Statues in the Palace
When the Palace was being rebuilt by the architect Charles Barry, a Commission was set up in 1841 under Prince Albert to encourage as many contemporary artists as possible to beautify the building. Barry, however, was not asked to become a member of this committee.
Due to their literary and historical ideals, the commissioners encouraged the submission of works covering the whole field of English history. Artists were invited in 1843, for instance, to send in models for sculpture, specimens of carved work in wood, stained glass, frescoes and ornamental metal work. Barry's vision, on the other hand, was largely practical, as he was more concerned about the aesthetic and visual elements within the Palace. However, the commissioners won the day, and the original statues in the Palace's interior thus bore little relation to scale, style and floor-space of the building they were destined to decorate.
Some three hundred statues were also commissioned to decorate the main facades of the building, representing saints and sovereigns from the Norman conquest to Queen Victoria.
The Palace has also seen the addition of many new statues over the subsequent years. The Prince's Chamber contains a large white marble statue of Queen Victoria holding a sceptre and laurel crown. She is flanked by the figures of Justice (who holds a sword and balance) and Mercy (offering an olive branch), while the panels of the pedestal represent commerce, science and industry.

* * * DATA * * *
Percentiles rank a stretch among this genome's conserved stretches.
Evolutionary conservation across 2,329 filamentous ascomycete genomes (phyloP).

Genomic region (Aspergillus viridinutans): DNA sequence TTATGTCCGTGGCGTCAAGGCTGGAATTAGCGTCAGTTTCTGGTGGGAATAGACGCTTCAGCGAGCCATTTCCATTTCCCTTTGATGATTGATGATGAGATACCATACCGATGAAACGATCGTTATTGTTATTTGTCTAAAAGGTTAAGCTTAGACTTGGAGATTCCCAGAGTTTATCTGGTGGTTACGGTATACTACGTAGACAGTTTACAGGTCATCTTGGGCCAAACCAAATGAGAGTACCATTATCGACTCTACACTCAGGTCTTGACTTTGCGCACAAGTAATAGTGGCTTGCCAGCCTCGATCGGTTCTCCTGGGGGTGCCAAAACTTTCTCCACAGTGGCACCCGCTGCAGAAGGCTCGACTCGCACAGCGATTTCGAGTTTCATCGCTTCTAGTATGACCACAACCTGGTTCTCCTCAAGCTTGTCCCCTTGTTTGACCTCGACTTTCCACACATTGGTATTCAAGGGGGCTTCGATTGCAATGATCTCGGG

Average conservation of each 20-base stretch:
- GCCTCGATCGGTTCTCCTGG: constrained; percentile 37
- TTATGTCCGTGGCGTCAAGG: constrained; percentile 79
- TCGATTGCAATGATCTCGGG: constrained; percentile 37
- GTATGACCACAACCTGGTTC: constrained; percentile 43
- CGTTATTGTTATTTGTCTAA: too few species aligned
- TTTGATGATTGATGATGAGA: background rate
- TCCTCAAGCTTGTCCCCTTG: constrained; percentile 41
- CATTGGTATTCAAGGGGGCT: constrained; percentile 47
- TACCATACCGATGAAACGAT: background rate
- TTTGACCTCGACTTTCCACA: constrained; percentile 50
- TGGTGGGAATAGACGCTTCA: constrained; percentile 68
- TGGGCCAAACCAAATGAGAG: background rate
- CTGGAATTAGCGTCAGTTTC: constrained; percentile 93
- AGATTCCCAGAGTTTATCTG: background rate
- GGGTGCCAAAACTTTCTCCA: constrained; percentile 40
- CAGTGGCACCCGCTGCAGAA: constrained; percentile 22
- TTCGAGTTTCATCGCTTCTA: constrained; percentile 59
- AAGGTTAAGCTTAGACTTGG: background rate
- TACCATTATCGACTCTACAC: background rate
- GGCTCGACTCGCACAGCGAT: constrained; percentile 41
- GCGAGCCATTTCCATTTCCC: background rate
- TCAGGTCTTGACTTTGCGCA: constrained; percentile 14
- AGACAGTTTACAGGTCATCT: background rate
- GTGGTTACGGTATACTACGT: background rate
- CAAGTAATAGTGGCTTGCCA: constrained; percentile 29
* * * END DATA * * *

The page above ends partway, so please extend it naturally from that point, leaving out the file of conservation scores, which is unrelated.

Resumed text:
Sir Charles Barry himself is commemorated by a large marble statue at the foot of the main staircase leading to the Committee floor.
Along both sides of St Stephen's Hall are statues of great Parliamentarians and paintings on the theme of 'The Building of Britain'. These include the statues of Viscount Falkland, Charles James Fox and William Pitt (the Younger).
Some later additions to the statues in the Palace are the modern bronzes of Winston Churchill, David Lloyd George, Clement Attlee and Margaret Thatcher in the Members' Lobby, and a marble statue of William Gladstone in the Central Lobby.